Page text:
Another book I like to recommend is The Mindfulness Self-Compassion Workbook by Kristin Neff and Christopher Germer. The title speaks for itself, but I can’t emphasise enough how far just a little practice of mindfulness and self-compassion can go.
What you do for your own mental health?
Exercise and nature are essentials for me. I spend a lot of time in parks. Living in London, I don’t spend as much time by the sea or in forests as I’d like, but I do go walking in the Peak District and Wales when I can and I love wild swimming.
I’m also a big fan of what I call the ‘sit and stare’ method of relaxation. I can sit in a park looking at pigeons or in a cafe watching people passing by, or just gaze into space, and am quite content!
If I find the time, my ideal relaxation would be to lie in a hammock reading Shakespeare. Last summer I read The Tempest and this year I’m hoping to reread Twelfth Night. Sometimes engaging the brain can, paradoxically, relax it, just as physical exercise can help relax the body.
You are a therapist in Camden and North London. What can you share with us about seeing clients in this area?
Central and North London are such diverse areas. There are people who have lived here all their lives and others who have come as students, migrants or refugees or to work. It’s also characterised by diversity in life experience and income.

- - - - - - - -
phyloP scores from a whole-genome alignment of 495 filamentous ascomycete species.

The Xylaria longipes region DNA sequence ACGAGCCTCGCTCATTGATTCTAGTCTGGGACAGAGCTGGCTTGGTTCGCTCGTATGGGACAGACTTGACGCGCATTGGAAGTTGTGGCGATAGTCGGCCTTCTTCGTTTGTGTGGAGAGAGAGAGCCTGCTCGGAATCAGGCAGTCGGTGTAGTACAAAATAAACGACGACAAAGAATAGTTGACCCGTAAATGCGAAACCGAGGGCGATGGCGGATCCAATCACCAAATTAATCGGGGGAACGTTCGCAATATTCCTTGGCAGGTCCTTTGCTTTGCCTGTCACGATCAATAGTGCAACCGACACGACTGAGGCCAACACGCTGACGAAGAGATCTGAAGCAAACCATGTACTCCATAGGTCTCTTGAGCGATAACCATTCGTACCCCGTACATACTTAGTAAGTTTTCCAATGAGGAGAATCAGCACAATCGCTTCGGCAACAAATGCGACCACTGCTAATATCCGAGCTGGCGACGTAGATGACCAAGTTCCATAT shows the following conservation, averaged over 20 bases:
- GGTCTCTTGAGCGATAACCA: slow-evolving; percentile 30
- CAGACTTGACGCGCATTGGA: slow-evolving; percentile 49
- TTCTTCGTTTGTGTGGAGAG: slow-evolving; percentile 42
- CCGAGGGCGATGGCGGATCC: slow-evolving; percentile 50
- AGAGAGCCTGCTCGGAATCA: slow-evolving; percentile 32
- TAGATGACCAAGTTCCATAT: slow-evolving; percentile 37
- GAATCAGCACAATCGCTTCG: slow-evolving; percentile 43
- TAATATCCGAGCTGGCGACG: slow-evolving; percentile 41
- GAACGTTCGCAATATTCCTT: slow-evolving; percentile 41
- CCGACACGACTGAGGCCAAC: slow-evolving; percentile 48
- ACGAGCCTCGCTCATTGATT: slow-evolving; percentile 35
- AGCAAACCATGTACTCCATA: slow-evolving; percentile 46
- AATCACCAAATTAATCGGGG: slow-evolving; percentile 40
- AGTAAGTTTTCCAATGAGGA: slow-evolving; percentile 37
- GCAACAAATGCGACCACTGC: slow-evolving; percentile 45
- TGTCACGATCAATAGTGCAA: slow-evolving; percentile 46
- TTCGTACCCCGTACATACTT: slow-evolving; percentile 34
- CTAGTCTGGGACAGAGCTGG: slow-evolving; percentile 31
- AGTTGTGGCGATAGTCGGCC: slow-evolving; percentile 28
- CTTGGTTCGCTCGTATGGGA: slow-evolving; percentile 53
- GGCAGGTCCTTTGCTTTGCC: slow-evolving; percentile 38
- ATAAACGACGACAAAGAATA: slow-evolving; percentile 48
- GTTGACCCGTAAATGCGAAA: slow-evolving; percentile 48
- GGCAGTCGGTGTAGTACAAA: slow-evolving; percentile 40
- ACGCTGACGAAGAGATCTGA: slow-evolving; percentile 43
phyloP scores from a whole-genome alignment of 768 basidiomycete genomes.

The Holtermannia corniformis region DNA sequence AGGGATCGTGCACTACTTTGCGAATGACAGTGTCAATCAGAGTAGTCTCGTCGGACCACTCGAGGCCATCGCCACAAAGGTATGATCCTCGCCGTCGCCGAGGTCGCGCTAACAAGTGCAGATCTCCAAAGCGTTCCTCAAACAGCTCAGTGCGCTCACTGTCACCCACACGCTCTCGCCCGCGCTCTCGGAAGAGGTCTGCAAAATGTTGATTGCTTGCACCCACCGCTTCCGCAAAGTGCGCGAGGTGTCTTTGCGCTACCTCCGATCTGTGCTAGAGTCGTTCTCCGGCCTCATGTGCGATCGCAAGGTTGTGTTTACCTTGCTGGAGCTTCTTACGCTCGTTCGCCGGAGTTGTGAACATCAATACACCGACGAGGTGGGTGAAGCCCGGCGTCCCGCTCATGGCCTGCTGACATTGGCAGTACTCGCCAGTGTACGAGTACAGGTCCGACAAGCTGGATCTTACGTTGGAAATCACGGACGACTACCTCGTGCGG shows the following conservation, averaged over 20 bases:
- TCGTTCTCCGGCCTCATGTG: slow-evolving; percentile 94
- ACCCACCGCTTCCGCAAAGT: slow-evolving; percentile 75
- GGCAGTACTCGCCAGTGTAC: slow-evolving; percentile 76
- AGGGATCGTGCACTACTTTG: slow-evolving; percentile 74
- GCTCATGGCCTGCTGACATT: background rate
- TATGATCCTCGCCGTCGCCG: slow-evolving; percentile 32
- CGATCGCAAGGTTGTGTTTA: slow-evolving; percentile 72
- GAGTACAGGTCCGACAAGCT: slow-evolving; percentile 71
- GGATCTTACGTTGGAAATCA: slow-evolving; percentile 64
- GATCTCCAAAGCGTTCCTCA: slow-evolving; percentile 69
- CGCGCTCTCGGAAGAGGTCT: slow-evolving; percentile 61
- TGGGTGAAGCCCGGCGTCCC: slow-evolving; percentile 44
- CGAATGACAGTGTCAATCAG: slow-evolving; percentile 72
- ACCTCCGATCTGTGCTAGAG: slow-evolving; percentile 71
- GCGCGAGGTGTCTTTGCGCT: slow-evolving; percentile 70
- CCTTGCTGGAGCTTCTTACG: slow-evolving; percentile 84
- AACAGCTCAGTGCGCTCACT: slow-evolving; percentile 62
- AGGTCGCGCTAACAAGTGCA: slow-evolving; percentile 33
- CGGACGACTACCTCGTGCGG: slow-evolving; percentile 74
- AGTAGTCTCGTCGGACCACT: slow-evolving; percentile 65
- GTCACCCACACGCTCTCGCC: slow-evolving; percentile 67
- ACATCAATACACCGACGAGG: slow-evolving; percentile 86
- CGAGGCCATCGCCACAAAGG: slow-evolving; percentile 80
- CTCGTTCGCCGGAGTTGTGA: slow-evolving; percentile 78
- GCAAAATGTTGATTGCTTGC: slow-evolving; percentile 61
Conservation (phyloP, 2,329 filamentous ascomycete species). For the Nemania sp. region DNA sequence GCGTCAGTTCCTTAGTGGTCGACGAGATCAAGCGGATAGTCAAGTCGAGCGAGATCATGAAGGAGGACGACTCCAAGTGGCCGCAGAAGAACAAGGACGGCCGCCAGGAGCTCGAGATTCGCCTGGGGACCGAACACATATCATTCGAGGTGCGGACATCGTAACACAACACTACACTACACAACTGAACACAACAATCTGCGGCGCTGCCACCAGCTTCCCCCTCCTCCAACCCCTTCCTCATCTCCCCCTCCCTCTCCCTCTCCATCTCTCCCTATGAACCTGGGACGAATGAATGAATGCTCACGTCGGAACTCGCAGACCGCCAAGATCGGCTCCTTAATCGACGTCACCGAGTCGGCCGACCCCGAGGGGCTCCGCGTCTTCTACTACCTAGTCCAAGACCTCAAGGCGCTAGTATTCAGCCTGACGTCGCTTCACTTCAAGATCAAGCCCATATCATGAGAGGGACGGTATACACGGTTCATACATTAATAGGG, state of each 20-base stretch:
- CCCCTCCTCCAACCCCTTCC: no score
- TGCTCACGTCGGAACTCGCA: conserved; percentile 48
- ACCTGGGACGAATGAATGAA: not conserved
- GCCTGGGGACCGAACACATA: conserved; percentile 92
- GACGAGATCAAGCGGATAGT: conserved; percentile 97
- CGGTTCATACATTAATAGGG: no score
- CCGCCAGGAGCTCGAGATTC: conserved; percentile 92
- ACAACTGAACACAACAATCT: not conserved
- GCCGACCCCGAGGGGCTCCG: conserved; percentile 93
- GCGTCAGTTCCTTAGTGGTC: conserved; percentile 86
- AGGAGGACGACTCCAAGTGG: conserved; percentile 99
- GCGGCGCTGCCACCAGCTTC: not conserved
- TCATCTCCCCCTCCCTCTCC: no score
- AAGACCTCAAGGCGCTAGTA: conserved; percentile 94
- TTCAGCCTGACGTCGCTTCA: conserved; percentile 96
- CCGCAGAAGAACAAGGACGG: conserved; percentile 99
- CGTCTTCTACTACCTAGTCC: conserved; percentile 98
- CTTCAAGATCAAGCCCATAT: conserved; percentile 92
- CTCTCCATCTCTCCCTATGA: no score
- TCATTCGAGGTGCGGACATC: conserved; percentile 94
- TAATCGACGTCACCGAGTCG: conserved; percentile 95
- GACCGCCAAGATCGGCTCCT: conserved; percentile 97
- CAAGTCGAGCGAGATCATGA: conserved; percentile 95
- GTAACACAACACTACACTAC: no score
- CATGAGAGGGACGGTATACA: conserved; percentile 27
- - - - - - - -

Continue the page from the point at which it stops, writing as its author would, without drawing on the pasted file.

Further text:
As a result, my clients have come from a variety of professions, nationalities, ages and backgrounds.
What’s your consultation room like?
Beautiful. One is an attic garret, in an old building renovated to create a serene and comfortable space – a therapeutic metaphor for what we might achieve with the dusty old things we’ve stored away in our unconscious.
The other is in a wonderful therapy centre in a park in North London, a historical building restored like a phoenix from ruins, another therapeutic metaphor.
Nature is also my therapy room. It can offer a non-judgemental space, where your day to day stressors of work or relationships are relaxed for a while and you can pause or assess your feelings. I offer outdoor therapy in parks and green spaces (Regent’s Park, Highgate Wood, Waterlow Park and Woodberry Wetland). Everyone has their own, individual feelings about the natural world, so when I’m holding a therapy session in a park or woodland, we explore how the space feels to you and where you would like to go.
What do you wish people knew about therapy?
I’d like to reassure people that therapy is OK. It might sound daunting, digging into dark places, opening cans of worms. And it can be, but a therapist will aim to work at your own pace and check with you that you’re ok with what’s coming up.
It’s up to you if you don’t feel ready to talk about something. It’s also ok if you do want to talk about anything: that’s what we’re here for.
What did you learn about yourself in therapy?
That it’s ok to feel all sorts of emotions. I had a tendency when I was younger to push aside my feelings, to try to just get on with things and to be a high achiever. Therapy helped me realise that my feelings mattered: it’s OK to slow down and give attention to them.